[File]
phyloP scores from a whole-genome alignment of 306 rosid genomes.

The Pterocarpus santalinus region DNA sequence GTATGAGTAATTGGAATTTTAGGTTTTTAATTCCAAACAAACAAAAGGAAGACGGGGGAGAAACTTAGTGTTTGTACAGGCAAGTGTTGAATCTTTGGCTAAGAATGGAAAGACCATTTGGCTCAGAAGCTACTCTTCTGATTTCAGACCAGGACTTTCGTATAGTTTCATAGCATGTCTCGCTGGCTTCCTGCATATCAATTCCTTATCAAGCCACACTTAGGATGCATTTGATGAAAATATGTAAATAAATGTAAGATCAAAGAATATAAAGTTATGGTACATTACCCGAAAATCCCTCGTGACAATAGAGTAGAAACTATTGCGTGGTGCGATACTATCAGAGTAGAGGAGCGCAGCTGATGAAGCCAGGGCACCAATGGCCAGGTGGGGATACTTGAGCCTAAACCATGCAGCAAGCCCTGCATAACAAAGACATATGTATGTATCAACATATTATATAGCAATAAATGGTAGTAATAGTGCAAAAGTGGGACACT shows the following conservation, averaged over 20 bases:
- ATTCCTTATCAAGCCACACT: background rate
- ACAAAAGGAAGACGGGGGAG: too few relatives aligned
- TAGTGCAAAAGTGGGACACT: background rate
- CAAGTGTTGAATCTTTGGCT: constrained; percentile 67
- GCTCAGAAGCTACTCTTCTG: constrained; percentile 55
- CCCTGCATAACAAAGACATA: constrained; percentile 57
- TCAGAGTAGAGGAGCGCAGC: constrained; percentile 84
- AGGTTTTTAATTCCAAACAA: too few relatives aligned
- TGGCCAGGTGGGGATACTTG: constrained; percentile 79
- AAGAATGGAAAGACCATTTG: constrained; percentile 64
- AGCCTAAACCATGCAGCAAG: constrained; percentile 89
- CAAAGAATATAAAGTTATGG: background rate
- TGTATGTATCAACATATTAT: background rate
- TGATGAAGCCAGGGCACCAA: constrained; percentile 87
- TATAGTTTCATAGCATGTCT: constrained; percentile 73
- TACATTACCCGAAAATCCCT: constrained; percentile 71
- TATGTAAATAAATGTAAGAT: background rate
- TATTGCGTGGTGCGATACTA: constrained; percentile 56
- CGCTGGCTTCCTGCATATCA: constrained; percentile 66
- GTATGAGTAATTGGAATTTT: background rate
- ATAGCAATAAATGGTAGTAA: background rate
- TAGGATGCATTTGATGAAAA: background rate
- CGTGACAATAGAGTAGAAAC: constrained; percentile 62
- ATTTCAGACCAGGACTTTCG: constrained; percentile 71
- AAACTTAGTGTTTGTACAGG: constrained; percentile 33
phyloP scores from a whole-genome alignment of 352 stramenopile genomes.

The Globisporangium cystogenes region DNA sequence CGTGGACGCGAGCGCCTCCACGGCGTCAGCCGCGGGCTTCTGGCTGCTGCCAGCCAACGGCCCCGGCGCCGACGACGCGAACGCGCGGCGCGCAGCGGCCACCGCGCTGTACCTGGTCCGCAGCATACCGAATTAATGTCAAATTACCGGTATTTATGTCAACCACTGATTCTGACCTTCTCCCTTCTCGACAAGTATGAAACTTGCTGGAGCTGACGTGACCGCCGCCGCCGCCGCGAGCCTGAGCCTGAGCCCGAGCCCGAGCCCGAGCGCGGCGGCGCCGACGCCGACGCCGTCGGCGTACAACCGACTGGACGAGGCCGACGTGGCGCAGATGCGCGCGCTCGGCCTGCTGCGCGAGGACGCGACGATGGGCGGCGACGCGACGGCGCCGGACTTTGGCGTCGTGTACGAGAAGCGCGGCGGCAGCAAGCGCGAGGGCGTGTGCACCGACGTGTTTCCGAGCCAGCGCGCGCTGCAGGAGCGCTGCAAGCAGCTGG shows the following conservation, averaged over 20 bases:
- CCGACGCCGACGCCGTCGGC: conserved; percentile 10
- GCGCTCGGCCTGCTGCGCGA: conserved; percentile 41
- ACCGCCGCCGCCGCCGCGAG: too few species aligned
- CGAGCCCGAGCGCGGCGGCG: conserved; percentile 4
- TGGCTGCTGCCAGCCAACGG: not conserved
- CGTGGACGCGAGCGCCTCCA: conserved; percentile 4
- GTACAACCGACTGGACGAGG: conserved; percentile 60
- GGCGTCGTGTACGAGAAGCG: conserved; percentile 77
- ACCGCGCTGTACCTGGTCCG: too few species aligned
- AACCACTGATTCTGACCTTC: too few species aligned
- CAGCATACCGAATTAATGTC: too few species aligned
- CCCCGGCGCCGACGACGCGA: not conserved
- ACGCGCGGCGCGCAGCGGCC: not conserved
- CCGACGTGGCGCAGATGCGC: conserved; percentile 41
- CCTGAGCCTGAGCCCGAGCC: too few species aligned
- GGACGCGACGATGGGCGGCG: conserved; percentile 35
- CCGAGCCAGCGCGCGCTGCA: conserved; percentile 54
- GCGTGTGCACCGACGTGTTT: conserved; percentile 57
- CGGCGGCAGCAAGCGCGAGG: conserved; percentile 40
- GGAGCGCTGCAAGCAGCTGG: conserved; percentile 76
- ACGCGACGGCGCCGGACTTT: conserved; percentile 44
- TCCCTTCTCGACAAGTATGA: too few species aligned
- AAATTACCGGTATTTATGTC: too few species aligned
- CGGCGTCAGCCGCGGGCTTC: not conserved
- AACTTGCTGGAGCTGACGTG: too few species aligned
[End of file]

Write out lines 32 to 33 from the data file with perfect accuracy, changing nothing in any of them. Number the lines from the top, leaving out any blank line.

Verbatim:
- ACCGCCGCCGCCGCCGCGAG: too few species aligned
- CGAGCCCGAGCGCGGCGGCG: conserved; percentile 4